What does professional development and professionalism mean and why does it matter?
Professional development is a way for people to improve their professional knowledge, competence, and skill set. It is important because you want to grow as an individual, and people love knowing that you still want to learn.
Professionalism is a way you hold yourself in front of people in your field, in your workplace, or really anywhere. It correlates with many different elements. Some of them include character, relationship building, and conduct. All elements of professionalism mesh and overlap one another, but it’s so important to develop this skill set to be successful.
Character: Who are you?
What characteristics do you want people to associate with you as a pre-professional? I make sure people in my field know at least three to five things about me – I am honest, responsible, ambitious, humble, and courteous.
Professionals want to know that you are someone that follows through with what you say you are going to do. They want commitment. They want your honest opinion if you can’t meet a deadline. If you can’t meet a deadline, just tell them. Don’t say you will deliver when you can’t. You don’t want to disappoint.
You are responsible for yourself. You are responsible for your own ambition. Professionals want to know that you are motivated in the workplace and want to take on a task. Don’t wait to see if you’re allowed to edit a document or even go to the restroom. Just do it (and ask for forgiveness later). You have to stop waiting for things to happen, and show that you are determined to work hard. Don’t step on other people’s toes if they have already been assigned the task because that’s just not polite or respectful.
What do you want to be known for?
College is about making meaningful relationships (and working hard in school). You meet the people you meet; you become friends; and you stick with them most of the time. After graduation, you go your separate ways. Your friends might be going separate ways to a new job in a new city. Well, there is your connection for that city you might think about moving to in the future.
Networking is so important – no matter what field you are in. It’s not just about what you know these days, it’s about who you know. They don’t always have to be your best friends. The people you connect with can become your mentors. They can become the person who offers you an internship or job at the place you’ve been wanting to work at. The people you interact with are your connections to the world.
The opportunities in college are endless. If it wasn’t for meeting women in my sorority, I wouldn’t have had the opportunity to intern for this amazing P.R. professional that helped me set a goal for what I wanted to do after college. If it wasn’t for joining PRSSA and Nevada Advertising Club, I wouldn’t have met the mentors I have now. If it wasn’t for meeting such different people in college, I wouldn’t be where I am today as a professional.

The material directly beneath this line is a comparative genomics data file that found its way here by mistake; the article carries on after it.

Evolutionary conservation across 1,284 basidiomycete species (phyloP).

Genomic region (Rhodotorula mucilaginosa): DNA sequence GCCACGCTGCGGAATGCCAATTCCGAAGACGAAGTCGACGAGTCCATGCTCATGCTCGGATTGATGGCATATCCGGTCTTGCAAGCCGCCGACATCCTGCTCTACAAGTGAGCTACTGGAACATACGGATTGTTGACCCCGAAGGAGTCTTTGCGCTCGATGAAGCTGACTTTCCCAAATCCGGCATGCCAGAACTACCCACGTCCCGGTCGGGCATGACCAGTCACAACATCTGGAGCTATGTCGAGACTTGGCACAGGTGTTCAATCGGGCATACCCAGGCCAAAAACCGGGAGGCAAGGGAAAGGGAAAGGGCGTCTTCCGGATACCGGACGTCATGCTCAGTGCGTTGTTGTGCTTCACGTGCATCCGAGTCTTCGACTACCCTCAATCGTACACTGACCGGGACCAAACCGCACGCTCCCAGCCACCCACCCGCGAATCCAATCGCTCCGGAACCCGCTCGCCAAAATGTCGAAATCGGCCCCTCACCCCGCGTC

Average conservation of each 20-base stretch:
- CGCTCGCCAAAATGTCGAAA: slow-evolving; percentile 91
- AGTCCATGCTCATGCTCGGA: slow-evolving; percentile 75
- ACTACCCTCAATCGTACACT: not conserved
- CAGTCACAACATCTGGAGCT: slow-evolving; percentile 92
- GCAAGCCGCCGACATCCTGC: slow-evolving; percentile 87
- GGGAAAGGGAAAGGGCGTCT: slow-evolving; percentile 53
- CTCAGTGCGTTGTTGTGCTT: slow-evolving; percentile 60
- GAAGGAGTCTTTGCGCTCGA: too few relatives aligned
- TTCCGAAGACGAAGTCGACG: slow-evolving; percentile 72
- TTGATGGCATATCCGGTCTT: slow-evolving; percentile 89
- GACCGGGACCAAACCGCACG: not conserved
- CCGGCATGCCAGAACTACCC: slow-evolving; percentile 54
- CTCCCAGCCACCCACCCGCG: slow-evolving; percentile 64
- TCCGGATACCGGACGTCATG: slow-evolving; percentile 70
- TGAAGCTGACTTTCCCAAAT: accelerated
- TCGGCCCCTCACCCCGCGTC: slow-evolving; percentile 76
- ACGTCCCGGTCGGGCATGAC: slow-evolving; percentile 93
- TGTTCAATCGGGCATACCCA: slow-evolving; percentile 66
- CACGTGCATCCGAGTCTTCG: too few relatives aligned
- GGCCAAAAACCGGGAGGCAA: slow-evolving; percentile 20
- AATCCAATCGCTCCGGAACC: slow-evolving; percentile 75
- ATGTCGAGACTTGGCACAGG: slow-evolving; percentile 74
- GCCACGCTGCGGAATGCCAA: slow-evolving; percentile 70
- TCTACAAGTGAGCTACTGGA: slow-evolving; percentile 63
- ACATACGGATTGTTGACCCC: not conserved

First appearances are everything. Not only do professionals look at how you dress to an interview or workplace, they look at your social media presence. You still want to let your personality shine through your physical and online appearance, but just be a little aware.
When you walk into an interview or to your first day on the job or a normal day on the job, you want to dress to impress, but you also want to be comfortable. What is the work culture like? Should I wear a fancy suit or dress to the interview or can I slightly dress down (ex: nice pants and a nice top)? Do your research on the work environment. If you want to rock a pants suit, you rock a pants suit. If you want to wear those new black pants and warm sweater, you strut your stuff. Be comfortable in what you are wearing at work.
What you post on social media is essentially how you are branding yourself. Think about that tweet you want to retweet or that Instagram post. Would your grandmother be fine with it? What do you think a potential employer will think if and when they see it on your feed?
Not only is professional appearance important, but so is attendance. No one wants to hire someone that is always late to the office or to a meeting. It shows that you either can’t balance your time or you can’t be dependable.
Professional development isn’t something that is scary or hard for anyone. It will help you become the educated leader you want to be in your field. Catch A Beginner’s Guide to Professional Development and Professionalism: Part II on March 19th!